Three Ways To Inspire High School Students to Explore STEM
As STEM-related industries continue to grow, education and business must continue to prepare high school students to meet the demands of this ever-evolving job market.
Fortunately, you can help! Professionals in STEM have the power to open doors for high school students and develop the next generation of STEM leaders. This National STEM Day, check out some of the ways NAF volunteers have empowered students to explore a future in STEM.
1.One small step for man, one giant leap for high school students
Speaking to a class about your career in STEM is a great way to get students excited about a future in STEM.
Sure, books and lectures can teach students about science, technology, engineering, and math, but there’s nothing quite like meeting a software developer, biochemists civil engineers or maybe even a former NASA astronaut! Students from the Hillside High School Business & Finance Academy had the opportunity to hear and learn from former NASA astronaut, Major General Charles Bolden as part of the Astronaut Scholarship Foundation at Lenovo’s Morrisville HQ this fall. Major General Bolden, who logged 680 hours in space, talked to students about his career at NASA, serving as the first African American administrator from 2009 to 2017.
Haven’t traveled to space? That’s no problem. High school students are eager to learn from your unique professional expertise. Whether you’re writing code, crunching numbers, taking vitals, or anything in between, NAF academy students can learn so much from you guest speaking at their academy.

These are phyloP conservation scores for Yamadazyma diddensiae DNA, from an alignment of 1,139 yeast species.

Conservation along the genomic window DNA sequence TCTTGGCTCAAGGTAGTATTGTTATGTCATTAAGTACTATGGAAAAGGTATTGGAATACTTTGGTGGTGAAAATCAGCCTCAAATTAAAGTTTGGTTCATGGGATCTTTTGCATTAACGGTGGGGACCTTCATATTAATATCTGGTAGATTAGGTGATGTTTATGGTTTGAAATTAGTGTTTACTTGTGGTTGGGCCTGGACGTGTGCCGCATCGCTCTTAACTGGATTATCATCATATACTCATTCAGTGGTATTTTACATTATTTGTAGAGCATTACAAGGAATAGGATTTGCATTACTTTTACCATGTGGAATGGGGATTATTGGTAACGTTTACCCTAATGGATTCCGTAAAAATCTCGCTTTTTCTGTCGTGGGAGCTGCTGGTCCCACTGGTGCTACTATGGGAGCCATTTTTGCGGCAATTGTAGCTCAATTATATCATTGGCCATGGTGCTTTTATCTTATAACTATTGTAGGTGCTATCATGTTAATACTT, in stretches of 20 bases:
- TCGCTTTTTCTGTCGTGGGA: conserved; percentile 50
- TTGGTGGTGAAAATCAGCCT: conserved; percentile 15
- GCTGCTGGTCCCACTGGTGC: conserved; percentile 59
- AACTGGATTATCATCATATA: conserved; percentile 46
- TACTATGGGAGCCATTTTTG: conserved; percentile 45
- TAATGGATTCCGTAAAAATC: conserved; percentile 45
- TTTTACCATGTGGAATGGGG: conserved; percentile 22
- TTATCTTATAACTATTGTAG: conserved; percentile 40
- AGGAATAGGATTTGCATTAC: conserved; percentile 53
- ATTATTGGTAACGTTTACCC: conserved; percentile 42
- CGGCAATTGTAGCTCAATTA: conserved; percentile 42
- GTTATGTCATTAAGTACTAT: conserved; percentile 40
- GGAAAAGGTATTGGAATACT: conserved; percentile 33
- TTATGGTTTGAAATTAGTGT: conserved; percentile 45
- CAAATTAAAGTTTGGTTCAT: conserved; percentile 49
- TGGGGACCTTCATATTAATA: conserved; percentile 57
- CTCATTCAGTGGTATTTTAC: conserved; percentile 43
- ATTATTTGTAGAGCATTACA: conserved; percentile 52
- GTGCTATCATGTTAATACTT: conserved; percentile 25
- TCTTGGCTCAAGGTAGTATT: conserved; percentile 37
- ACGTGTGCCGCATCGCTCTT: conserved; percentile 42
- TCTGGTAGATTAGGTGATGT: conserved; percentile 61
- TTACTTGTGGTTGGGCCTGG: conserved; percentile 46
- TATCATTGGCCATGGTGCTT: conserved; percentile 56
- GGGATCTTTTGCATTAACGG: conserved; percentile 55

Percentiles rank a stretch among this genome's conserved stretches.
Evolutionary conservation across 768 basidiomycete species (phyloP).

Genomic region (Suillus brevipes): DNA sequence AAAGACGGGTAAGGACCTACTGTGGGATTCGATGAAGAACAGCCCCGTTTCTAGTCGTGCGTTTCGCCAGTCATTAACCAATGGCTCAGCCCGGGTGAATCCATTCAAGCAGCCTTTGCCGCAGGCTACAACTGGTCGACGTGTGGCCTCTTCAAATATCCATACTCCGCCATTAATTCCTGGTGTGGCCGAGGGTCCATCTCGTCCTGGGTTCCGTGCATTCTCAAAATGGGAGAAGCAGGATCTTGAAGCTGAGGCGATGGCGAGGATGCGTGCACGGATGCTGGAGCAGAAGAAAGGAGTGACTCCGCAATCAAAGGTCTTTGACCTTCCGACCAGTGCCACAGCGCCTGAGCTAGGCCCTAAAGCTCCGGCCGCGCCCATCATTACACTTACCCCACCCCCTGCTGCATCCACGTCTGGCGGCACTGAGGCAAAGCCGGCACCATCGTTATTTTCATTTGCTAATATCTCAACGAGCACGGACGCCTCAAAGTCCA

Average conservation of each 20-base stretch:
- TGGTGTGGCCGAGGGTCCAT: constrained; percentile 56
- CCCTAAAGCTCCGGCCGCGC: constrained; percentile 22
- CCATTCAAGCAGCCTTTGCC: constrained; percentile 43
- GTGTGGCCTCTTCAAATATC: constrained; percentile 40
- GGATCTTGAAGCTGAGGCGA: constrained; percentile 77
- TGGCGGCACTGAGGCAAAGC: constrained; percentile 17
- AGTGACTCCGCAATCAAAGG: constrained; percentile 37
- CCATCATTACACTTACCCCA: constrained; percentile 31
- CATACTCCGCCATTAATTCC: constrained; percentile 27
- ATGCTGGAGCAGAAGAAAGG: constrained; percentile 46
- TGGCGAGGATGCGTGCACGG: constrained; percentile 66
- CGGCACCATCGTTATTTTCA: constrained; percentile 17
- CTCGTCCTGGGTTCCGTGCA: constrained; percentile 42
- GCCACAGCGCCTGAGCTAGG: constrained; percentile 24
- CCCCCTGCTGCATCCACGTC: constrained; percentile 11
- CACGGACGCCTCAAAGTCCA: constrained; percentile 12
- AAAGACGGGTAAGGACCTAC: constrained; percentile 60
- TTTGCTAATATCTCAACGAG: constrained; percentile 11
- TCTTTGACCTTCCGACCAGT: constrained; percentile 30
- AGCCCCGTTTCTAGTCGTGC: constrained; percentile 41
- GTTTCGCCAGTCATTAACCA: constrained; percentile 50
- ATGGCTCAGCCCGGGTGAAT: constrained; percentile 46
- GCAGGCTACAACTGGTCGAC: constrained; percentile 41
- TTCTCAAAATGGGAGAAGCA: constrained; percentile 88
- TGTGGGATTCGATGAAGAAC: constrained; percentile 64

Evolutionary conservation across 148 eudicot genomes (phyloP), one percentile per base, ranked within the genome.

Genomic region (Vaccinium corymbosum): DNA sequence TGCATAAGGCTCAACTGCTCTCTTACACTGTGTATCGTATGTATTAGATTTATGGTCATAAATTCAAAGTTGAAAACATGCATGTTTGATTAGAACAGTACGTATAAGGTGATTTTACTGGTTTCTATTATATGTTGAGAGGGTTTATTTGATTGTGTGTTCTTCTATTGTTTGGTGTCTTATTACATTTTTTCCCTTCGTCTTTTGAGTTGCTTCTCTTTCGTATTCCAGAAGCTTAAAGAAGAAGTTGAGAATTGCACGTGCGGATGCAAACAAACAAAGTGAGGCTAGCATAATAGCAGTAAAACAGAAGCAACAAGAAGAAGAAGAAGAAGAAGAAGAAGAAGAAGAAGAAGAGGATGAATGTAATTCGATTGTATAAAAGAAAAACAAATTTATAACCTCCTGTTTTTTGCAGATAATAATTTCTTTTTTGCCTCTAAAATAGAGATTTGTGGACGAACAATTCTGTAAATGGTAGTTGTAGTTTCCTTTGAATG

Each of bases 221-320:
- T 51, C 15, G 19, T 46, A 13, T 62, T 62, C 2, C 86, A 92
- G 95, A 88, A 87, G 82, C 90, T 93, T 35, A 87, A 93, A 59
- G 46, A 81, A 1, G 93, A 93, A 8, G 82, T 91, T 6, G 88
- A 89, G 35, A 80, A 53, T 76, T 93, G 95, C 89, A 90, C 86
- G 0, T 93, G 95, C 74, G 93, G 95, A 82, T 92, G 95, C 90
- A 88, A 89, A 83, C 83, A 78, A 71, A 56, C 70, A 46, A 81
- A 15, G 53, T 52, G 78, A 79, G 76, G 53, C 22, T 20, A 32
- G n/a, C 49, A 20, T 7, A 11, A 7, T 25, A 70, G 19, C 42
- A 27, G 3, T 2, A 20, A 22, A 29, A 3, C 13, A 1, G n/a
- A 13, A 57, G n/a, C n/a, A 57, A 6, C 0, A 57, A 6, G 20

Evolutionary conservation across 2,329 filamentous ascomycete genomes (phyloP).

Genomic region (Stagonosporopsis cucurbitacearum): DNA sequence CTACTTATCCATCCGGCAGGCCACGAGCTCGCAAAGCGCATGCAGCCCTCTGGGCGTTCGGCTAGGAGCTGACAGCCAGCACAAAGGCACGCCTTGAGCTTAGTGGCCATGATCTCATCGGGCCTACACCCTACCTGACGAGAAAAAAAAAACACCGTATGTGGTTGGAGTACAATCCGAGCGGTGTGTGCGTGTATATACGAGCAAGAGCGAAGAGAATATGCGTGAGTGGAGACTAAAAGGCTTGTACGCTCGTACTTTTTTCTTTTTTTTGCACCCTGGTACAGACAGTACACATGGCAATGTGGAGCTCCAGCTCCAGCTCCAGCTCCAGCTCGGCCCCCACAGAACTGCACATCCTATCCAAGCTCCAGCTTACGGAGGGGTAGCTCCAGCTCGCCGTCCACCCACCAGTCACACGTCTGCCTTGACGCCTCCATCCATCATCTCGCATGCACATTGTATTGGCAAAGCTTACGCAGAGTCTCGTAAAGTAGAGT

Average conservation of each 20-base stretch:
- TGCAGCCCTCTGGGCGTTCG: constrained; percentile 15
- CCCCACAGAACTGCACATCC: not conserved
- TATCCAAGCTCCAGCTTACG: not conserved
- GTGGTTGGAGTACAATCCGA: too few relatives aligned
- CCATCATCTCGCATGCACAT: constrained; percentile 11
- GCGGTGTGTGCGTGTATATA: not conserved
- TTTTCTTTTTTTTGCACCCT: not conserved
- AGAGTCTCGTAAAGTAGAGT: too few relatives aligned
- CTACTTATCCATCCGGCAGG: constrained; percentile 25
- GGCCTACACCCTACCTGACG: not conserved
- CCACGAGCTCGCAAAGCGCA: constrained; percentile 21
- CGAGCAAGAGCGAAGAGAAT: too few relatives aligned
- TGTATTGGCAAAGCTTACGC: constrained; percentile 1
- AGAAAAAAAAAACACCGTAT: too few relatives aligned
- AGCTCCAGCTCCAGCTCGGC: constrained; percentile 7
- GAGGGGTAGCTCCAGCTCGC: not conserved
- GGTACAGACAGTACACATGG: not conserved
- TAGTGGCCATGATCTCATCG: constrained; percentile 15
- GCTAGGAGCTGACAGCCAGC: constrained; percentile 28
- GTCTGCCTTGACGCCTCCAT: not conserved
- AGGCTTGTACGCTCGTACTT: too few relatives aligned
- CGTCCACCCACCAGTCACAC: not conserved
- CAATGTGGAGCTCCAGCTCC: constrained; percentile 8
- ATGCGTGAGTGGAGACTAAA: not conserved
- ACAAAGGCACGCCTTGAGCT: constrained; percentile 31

2. Sometimes all you need is good WiFi to make a huge impact
You don’t have to go to space to share your passion for STEM with high school students. In fact, sometimes all you need is a computer and your professional insight.
NAF alumna and Chaos Engineer at Gremlin, Ana Medina and Program Manager at Google Cloud, Sofie Thixton hosted a Women In Tech webinar for NAF students across the country. From the comfort of their office, these volunteers shared career advice and their perspective as women in STEM-related industries.
3. Learning STEM on the job
Hiring high school interns gives them a chance to experience a STEM job first-hand and learn the skills they will need to kickstart their STEM careers.
For Hillcrest High School NAF Academy of Engineering student, Brandon, an internship at Verizon allowed him to discover his true passion in STEM. While he was hired to be a maintenance testing engineer, Brandon was assigned a few coding projects. He quickly realized he loved coding. “That’s when I noticed that software development was something that I was interested in and I wanted to experiment going down that path,” he says.
Aspiring emergency physician and Bryan Adams High School Academy of Health Sciences student, Lizbeth credits her internship at Baylor Scott & White Former Doctor’s Hospital for giving her the opportunity to grow professionally. “It really teaches you about yourself,” she said. “I didn’t know any of my weaknesses before I went into the interview. It helped me grow as a person.”
High school internships are enabling the next generation of coders and physicians like Brandon and Lizbeth. By hiring high school interns, you and your colleagues have the power to help young people explore their passions in STEM and to develop the ever-growing STEM talent pipeline.
Interested in empowering high school students through STEM career education? Learn more about getting involved.